CBN retains banks interest rate at 12.5 per cent, expects positive impact on economy
We need your support to produce excellent journalism at all times.
GODWIN Emefiele, Governor of the Central Bank of Nigeria, CBN, on Monday pegged the benchmark lending rate at 12.5 per cent, sustaining the Monetary Policy Rate, MPR, announced in May.
The Governor of the apex bank announced that the decision was arrived at after 8 of the 10 monetary policy committee members voted to retain the rate and two voted for a reduction in the lending rate.
Emefiele explained that the decision was likely to raise the cost of production leading to high prices of goods and services.
“Loosening monetary policy stance would provide the succour for stimulating output growth and rapid recovery but with implications for domestic private investment and capital mobilisation to support the huge domestic financing gap,” he said.
It is the largest cut on the lending rate since 2015, though the lending rate was slashed by 100 points from 13.5 per cent to 12.5 per cent in May.
He stated further that the MPR may not necessarily lead to a reduction in the market interest rate due to the current economic realities.
“Available data from the National Bureau of Statistics show that real Growth Domestic Product (GDP) grew marginally by 1.87 per cent in the first quarter of 2020 compared with the 2.25 per cent and 2.10 per cent in the proceeding and corresponding quarters of 2019,” he said.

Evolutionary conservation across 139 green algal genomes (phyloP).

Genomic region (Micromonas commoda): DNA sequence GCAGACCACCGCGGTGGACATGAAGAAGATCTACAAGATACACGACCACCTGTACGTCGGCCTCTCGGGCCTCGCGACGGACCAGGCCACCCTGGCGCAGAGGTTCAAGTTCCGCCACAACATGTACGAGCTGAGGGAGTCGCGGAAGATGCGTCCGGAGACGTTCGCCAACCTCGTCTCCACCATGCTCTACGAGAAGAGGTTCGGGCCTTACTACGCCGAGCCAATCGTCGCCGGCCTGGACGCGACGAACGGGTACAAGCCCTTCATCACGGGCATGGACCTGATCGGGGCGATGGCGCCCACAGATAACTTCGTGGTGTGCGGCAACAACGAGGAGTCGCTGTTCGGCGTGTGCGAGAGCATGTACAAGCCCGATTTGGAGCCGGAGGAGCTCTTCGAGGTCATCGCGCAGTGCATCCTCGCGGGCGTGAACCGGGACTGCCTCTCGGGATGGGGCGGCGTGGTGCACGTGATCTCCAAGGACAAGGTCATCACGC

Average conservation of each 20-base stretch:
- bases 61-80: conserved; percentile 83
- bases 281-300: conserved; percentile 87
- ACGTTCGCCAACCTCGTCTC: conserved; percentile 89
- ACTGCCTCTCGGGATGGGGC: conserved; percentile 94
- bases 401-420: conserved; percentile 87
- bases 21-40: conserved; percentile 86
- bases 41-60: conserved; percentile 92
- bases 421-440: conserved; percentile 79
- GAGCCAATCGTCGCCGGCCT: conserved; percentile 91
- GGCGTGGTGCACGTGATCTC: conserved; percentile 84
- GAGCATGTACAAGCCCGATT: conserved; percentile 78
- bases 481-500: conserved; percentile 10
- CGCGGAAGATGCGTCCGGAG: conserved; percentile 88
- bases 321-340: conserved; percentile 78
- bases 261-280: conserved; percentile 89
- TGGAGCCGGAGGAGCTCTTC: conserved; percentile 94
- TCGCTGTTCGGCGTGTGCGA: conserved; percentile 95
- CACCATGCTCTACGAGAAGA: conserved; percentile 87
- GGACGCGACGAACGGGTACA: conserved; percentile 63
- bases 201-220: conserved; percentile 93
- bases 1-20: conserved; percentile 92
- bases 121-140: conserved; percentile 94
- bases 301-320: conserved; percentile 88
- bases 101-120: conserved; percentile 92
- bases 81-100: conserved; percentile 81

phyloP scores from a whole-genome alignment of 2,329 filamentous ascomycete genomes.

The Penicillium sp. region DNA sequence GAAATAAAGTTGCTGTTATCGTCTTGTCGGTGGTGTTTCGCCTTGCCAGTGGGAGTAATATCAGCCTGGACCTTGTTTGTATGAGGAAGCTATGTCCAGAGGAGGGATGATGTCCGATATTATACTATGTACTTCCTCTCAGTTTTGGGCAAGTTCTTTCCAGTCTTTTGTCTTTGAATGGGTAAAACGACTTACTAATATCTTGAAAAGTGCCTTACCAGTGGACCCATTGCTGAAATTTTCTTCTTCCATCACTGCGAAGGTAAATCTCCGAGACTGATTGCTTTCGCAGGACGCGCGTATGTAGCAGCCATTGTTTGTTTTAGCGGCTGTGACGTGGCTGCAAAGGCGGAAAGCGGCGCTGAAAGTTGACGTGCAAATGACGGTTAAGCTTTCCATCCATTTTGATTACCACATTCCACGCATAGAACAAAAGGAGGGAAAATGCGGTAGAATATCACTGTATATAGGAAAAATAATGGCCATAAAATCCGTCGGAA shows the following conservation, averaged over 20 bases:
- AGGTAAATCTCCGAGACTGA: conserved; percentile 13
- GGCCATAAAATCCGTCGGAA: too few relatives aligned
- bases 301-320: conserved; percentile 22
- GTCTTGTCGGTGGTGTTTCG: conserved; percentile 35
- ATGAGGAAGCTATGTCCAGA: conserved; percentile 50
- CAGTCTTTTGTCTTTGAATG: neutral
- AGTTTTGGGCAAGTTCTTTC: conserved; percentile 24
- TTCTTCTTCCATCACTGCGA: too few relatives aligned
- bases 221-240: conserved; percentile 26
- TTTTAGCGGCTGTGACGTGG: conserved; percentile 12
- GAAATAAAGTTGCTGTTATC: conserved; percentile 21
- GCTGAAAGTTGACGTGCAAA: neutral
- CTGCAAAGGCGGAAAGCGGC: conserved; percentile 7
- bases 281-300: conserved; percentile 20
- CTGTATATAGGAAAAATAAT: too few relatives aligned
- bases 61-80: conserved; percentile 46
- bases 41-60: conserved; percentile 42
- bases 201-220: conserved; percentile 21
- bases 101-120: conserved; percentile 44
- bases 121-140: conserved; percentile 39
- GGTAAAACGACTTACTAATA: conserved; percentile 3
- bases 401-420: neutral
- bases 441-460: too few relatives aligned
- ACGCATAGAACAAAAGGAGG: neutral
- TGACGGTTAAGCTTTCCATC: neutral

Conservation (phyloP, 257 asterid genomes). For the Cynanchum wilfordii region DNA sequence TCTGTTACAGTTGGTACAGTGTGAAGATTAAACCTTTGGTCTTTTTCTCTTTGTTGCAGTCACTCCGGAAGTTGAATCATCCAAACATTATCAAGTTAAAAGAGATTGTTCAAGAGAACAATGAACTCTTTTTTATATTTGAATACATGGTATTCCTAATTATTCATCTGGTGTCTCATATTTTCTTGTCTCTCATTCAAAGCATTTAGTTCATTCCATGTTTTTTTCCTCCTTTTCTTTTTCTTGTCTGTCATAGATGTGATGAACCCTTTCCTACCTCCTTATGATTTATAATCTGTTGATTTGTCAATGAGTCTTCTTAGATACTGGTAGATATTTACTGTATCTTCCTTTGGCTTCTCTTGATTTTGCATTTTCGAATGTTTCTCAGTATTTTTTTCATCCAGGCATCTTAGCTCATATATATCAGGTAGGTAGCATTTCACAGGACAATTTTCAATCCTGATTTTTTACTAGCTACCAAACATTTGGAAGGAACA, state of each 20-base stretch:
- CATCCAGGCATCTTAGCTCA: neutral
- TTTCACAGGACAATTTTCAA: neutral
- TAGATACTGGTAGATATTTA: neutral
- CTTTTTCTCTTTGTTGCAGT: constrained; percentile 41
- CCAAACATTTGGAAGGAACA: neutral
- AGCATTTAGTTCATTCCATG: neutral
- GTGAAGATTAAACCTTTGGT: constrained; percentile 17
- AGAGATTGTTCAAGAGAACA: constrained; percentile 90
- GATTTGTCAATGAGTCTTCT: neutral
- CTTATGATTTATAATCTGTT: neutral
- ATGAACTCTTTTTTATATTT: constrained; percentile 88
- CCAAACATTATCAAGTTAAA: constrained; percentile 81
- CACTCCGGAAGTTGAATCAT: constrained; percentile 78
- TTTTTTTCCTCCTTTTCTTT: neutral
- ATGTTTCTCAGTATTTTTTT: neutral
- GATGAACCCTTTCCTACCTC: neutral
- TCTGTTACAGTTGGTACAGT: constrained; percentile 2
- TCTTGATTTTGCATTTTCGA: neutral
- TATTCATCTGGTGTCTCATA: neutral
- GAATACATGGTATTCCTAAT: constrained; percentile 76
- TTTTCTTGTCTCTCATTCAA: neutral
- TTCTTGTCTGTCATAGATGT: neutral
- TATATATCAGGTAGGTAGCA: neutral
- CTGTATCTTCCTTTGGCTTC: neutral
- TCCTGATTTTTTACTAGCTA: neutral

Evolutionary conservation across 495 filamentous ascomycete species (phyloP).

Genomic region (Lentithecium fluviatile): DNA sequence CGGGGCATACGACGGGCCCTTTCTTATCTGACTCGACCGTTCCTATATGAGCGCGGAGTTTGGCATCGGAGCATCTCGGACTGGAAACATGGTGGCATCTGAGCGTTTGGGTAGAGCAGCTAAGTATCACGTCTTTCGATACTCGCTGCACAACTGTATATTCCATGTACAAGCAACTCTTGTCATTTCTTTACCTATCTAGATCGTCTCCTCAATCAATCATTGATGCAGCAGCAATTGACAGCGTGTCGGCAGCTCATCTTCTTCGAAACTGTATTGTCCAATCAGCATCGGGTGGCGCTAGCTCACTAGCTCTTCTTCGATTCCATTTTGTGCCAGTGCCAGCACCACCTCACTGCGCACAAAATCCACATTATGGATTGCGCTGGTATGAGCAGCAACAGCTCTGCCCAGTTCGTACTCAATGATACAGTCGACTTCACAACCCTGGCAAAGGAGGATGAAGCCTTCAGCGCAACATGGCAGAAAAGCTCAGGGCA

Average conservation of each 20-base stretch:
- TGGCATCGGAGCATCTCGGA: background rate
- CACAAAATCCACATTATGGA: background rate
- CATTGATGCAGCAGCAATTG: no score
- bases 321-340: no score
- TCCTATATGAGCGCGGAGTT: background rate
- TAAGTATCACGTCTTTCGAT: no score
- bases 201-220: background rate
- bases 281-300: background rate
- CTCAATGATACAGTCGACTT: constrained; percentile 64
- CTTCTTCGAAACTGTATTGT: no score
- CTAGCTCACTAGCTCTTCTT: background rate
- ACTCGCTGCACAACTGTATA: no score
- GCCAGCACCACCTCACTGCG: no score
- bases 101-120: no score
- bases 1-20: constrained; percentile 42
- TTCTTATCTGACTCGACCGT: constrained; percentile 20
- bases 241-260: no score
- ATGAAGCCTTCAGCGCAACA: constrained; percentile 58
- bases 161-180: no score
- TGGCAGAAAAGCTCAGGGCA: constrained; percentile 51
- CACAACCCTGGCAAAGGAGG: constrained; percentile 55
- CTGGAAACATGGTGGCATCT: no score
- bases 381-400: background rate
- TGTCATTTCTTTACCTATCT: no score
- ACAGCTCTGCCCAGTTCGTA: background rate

The central bank has kept interest rates tight for the last two years to curb inflation, support the naira and attract foreign investors to its debt market.
Describing it as a “relatively cautious option” to hold rates in order to assess the effectiveness of policy actions already taken to counter the effects of the COVID-19 pandemic.
In April, the country’s annual inflation increased by 12.34 per cent which was at its peak in more than two years, as measures to curb the pandemic hindered economic activity.
“The Committee noted at the meeting that the economic fundamentals marginally improved by the end of June 2020, following the gradual pickup of economic activities as the positive impacts of the various interventions permeate within the economy.
“The earlier downward adjustment of the MPR by 100 basis points to 12.5 per cent to signal a loosening policy stance is yielding positive impacts as credit growth increased significantly in the economy,” he said.